Archaeologist Nicholas Blackwell built a version of a Bronze Age pendulum saw that may have been used to build Mycenaean palaces, Bruce Bower reported in “How a backyard pendulum saw sliced into a Bronze Age mystery” (SN: 4/28/18 & 5/12/18, p. 32).
Reader Fredric Blum argued that a pendulum saw’s blade would have dulled too fast to completely cut through stone without having to be replaced, making for an impractical saw.
Ancient Mycenaeans could have used the blades along with crushed emery to cut stone, Blackwell says. Compared with the sand that Blackwell used in his experiment, crushed emery would have embedded in the blade and prevented it from wearing down as fast. But even in his experiment, the blades didn’t completely wear down. “I could have made numerous additional cuts with a single blade before it wore away or became unusable,” he says.
Blackwell adds that the ancient saws were probably selectively used. “It is not as if the Mycenaeans utilized the pendulum saw to cut every block on the citadel. That would have necessitated the continual switching of saw blades on a scale that is hard to comprehend,” he says. Blades would have been changed occasionally, “but not at a rate that would have made the pendulum saw, given its restricted application in Mycenaean architecture and sculpture, unusable or inefficient.”
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Observations of a galaxy cluster called Abell 3827 show that interactions between clumps of dark matter don’t force the stuff to abandon stars, as had been previously suggested, Lisa Grossman reported in “Dark matter isn’t interacting with itself after all” (SN: 4/28/18 & 5/12/18, p. 10).
Grossman “starts by saying that dark matter ignores all other kinds of matter, including itself, and ends by indicating that it sticks with its stars as expected,” wrote perplexed reader Hal Heaton.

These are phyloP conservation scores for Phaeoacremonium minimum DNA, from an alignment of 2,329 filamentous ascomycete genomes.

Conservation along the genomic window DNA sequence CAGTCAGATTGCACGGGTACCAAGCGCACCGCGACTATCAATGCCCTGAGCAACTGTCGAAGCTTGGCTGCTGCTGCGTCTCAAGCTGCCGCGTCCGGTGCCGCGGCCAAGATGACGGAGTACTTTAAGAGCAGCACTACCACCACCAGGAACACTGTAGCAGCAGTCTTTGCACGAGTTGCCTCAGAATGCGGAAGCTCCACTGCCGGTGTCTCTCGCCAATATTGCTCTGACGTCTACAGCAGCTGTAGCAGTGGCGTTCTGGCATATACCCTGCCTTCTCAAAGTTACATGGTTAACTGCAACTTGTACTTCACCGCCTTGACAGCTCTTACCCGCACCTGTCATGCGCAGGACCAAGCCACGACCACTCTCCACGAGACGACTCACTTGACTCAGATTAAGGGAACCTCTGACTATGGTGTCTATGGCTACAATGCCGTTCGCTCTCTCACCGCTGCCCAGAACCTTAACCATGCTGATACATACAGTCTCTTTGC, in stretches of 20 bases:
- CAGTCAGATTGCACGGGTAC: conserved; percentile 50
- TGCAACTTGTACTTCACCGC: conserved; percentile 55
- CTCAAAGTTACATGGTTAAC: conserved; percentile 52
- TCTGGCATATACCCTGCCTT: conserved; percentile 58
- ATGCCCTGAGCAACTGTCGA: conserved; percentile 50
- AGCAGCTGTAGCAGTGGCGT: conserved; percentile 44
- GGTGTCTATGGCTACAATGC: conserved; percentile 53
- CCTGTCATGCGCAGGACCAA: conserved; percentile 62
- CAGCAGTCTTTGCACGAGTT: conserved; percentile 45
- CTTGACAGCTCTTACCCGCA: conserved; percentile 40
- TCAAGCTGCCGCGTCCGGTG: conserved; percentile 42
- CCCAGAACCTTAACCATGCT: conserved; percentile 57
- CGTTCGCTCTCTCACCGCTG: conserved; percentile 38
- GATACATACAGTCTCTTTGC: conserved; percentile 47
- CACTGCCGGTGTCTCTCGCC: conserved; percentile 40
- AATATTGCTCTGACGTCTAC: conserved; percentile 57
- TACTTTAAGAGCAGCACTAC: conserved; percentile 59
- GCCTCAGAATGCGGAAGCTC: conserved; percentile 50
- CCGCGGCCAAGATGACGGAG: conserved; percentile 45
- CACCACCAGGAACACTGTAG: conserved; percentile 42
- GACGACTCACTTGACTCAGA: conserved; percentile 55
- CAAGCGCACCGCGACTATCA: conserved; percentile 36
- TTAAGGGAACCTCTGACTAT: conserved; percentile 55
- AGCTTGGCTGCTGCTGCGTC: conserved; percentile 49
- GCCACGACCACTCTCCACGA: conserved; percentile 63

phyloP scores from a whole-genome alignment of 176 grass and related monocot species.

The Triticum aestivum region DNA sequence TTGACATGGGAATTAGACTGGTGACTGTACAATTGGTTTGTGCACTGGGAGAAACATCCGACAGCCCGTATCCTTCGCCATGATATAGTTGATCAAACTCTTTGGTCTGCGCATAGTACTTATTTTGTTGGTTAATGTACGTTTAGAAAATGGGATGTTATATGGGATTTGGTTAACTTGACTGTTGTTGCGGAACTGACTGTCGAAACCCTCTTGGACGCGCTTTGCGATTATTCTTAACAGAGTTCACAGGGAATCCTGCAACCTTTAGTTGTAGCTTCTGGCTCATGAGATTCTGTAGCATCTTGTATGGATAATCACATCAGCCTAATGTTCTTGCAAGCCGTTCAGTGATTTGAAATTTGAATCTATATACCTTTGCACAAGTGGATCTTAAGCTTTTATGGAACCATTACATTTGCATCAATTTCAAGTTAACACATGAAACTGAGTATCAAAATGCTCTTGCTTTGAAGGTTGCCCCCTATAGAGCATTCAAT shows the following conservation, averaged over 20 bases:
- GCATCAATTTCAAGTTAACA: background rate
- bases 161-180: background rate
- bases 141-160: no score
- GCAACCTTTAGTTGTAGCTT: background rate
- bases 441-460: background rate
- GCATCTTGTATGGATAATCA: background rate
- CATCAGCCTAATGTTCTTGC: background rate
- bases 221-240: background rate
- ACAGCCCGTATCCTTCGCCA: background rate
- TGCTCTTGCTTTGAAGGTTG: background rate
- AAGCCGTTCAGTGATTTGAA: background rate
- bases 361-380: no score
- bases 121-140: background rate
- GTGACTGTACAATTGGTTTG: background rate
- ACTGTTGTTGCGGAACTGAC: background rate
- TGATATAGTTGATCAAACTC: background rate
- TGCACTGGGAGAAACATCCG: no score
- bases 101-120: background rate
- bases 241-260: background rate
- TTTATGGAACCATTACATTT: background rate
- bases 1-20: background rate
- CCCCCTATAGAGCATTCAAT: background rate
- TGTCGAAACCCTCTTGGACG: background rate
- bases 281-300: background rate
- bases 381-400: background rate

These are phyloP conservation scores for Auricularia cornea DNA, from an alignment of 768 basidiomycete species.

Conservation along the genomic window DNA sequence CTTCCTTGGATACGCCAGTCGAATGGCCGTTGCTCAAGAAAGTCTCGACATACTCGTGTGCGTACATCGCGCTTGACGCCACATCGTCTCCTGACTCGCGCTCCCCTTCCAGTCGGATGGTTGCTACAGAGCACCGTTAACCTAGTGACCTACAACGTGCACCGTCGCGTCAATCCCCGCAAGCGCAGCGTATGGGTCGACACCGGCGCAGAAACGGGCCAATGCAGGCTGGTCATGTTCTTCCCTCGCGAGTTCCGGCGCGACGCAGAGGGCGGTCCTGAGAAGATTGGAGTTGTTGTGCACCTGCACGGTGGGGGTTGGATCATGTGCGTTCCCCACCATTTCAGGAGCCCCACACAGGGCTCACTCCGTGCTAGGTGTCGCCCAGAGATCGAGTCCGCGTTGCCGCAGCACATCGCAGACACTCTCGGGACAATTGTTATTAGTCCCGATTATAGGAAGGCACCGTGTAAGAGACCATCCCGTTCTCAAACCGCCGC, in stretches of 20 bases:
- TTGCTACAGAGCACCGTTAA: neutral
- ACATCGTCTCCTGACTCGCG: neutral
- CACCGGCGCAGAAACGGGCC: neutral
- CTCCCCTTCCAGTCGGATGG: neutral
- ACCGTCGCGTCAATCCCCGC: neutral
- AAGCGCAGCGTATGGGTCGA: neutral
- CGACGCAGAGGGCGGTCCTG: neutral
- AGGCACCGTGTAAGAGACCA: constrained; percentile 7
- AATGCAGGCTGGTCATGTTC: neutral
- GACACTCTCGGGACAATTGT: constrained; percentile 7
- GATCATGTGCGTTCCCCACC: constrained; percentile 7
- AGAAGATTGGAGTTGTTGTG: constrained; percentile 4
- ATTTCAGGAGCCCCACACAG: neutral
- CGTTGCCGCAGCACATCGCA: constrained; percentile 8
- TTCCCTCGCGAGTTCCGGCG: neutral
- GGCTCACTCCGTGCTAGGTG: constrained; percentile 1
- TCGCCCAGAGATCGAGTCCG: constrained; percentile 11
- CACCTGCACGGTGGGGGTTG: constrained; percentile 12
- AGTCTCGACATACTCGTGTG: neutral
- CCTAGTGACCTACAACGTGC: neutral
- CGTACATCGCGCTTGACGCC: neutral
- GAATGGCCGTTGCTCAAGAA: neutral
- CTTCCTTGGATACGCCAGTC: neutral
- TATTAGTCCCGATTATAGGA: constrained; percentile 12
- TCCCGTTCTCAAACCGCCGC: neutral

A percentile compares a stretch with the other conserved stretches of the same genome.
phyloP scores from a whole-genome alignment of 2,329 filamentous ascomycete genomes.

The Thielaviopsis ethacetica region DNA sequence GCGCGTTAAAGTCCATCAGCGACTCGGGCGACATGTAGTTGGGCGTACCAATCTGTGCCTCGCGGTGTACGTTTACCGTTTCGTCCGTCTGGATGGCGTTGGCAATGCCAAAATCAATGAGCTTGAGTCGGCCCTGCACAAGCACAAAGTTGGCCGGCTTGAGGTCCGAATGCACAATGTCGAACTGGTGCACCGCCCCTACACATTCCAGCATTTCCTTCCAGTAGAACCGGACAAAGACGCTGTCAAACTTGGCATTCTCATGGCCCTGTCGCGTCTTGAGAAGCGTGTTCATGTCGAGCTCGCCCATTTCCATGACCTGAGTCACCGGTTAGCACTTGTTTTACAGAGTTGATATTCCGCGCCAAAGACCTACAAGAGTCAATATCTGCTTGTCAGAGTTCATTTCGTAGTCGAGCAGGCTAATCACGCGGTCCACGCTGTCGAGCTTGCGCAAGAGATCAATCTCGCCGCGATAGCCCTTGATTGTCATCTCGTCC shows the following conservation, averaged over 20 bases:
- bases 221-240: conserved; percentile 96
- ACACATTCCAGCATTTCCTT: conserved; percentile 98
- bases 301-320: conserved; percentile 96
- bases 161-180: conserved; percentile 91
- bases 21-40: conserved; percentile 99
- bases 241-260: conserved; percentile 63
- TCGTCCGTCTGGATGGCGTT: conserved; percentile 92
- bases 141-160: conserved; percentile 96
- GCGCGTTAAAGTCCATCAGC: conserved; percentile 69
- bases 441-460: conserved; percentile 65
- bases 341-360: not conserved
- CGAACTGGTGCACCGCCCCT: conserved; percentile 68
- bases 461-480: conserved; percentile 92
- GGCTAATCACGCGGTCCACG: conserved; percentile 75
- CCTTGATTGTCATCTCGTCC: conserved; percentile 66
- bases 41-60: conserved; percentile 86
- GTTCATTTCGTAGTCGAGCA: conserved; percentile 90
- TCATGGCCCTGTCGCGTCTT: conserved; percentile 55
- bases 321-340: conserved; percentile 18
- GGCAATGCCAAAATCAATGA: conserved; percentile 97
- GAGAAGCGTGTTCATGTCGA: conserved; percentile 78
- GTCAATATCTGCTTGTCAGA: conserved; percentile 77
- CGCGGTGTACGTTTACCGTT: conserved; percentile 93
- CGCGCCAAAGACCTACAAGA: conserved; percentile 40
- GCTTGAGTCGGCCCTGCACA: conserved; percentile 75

Dark matter doesn’t actually stick to any stars, says physicist Richard Massey of Durham University in England. Dark matter stays with the stars “in the sense that two cars setting off at the same time from [the same place] and traveling at the same speed stay together,” he says. “Neither is pushed out of the way or is slowed down by traffic any more than the other.”
Two become one
Researchers purposefully combined two specific atoms into a molecule for the first time, Maria Temming reported in “Using laser tweezers, chemists nudge two atoms to bond” (SN: 4/28/18 & 5/12/18, p. 24).
Reddit user Praxada wondered if the technique could make new molecules once thought impossible to exist.
“No, this doesn’t allow us to make ‘impossible’ molecules,” says Lee Liu, a physicist at Harvard University. “The usual rules of chemical bonding still apply.” But the technique does increase the chances of making molecules that would be very unlikely to form under normal circumstances. “In this way, we used tweezer manipulation of single atoms to remove the chance element from chemistry,” Liu says.
What’s in a name?
One observant Science News reader noticed a peculiar trend in two stories, “These seals haven’t lost their land ancestors’ hunting ways” (SN: 4/28/18 & 5/12/18, p. 20) by Laurel Hamers and “Dogs lived and died with humans 10,000 years ago in the Americas” (SN: 4/28/18 & 5/12/18, p. 22) by Bruce Bower.
“A researcher named Fish who studies seals and one named Perri (suspiciously like Spanish perro) who studies dogs? I haven’t kept track, but it seems like this happens often in your magazine,” reader Henry Jones wrote. “You’re not making this up now, are you?”
“We aren’t making it up, we swear!” says associate editor Cassie Martin, who fact-checked both stories. Some SN staff members have noticed the name trend, too. “We jokingly chalk it up to nominative determinism, a hypothesis that people gravitate to professions that fit their names,” Martin says. “My favorite example is a paleontologist named Brianna McHorse who studies ancient horses” (SN: 9/30/17, p. 12).